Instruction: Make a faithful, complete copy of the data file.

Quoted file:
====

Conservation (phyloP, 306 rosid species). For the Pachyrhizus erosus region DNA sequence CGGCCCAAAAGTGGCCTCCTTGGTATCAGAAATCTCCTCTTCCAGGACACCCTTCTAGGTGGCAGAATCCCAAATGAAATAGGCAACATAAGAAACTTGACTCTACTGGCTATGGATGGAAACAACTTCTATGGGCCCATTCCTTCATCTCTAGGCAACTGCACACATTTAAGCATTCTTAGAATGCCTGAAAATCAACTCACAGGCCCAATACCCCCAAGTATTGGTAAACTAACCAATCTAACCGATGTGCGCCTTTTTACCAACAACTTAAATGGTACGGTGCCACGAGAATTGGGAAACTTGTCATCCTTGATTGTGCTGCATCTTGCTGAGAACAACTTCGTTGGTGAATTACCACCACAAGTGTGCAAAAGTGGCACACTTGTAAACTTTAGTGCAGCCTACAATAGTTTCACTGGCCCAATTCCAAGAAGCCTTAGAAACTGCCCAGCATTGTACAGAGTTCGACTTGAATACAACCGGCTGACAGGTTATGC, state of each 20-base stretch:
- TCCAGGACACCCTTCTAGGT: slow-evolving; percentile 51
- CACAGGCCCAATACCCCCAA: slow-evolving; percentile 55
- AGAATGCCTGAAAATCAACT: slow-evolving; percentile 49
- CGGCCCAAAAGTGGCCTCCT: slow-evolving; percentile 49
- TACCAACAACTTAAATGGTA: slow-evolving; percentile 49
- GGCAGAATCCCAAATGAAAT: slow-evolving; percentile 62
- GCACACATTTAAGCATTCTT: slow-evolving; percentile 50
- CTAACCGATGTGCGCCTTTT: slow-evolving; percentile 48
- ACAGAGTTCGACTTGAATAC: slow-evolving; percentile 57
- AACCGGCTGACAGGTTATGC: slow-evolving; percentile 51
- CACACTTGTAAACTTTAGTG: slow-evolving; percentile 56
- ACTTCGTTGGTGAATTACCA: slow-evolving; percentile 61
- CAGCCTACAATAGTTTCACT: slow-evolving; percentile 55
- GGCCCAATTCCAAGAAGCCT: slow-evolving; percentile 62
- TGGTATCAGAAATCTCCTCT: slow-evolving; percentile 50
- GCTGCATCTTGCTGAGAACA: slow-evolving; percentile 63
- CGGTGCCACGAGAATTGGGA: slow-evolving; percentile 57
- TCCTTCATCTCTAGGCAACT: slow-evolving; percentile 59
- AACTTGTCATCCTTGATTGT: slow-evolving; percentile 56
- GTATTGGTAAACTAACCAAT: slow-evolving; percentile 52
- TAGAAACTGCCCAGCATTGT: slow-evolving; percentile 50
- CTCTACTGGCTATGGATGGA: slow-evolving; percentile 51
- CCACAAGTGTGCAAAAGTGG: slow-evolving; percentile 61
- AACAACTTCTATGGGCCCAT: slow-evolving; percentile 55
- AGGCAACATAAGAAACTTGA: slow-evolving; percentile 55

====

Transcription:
Conservation (phyloP, 306 rosid species). For the Pachyrhizus erosus region DNA sequence CGGCCCAAAAGTGGCCTCCTTGGTATCAGAAATCTCCTCTTCCAGGACACCCTTCTAGGTGGCAGAATCCCAAATGAAATAGGCAACATAAGAAACTTGACTCTACTGGCTATGGATGGAAACAACTTCTATGGGCCCATTCCTTCATCTCTAGGCAACTGCACACATTTAAGCATTCTTAGAATGCCTGAAAATCAACTCACAGGCCCAATACCCCCAAGTATTGGTAAACTAACCAATCTAACCGATGTGCGCCTTTTTACCAACAACTTAAATGGTACGGTGCCACGAGAATTGGGAAACTTGTCATCCTTGATTGTGCTGCATCTTGCTGAGAACAACTTCGTTGGTGAATTACCACCACAAGTGTGCAAAAGTGGCACACTTGTAAACTTTAGTGCAGCCTACAATAGTTTCACTGGCCCAATTCCAAGAAGCCTTAGAAACTGCCCAGCATTGTACAGAGTTCGACTTGAATACAACCGGCTGACAGGTTATGC, state of each 20-base stretch:
- TCCAGGACACCCTTCTAGGT: slow-evolving; percentile 51
- CACAGGCCCAATACCCCCAA: slow-evolving; percentile 55
- AGAATGCCTGAAAATCAACT: slow-evolving; percentile 49
- CGGCCCAAAAGTGGCCTCCT: slow-evolving; percentile 49
- TACCAACAACTTAAATGGTA: slow-evolving; percentile 49
- GGCAGAATCCCAAATGAAAT: slow-evolving; percentile 62
- GCACACATTTAAGCATTCTT: slow-evolving; percentile 50
- CTAACCGATGTGCGCCTTTT: slow-evolving; percentile 48
- ACAGAGTTCGACTTGAATAC: slow-evolving; percentile 57
- AACCGGCTGACAGGTTATGC: slow-evolving; percentile 51
- CACACTTGTAAACTTTAGTG: slow-evolving; percentile 56
- ACTTCGTTGGTGAATTACCA: slow-evolving; percentile 61
- CAGCCTACAATAGTTTCACT: slow-evolving; percentile 55
- GGCCCAATTCCAAGAAGCCT: slow-evolving; percentile 62
- TGGTATCAGAAATCTCCTCT: slow-evolving; percentile 50
- GCTGCATCTTGCTGAGAACA: slow-evolving; percentile 63
- CGGTGCCACGAGAATTGGGA: slow-evolving; percentile 57
- TCCTTCATCTCTAGGCAACT: slow-evolving; percentile 59
- AACTTGTCATCCTTGATTGT: slow-evolving; percentile 56
- GTATTGGTAAACTAACCAAT: slow-evolving; percentile 52
- TAGAAACTGCCCAGCATTGT: slow-evolving; percentile 50
- CTCTACTGGCTATGGATGGA: slow-evolving; percentile 51
- CCACAAGTGTGCAAAAGTGG: slow-evolving; percentile 61
- AACAACTTCTATGGGCCCAT: slow-evolving; percentile 55
- AGGCAACATAAGAAACTTGA: slow-evolving; percentile 55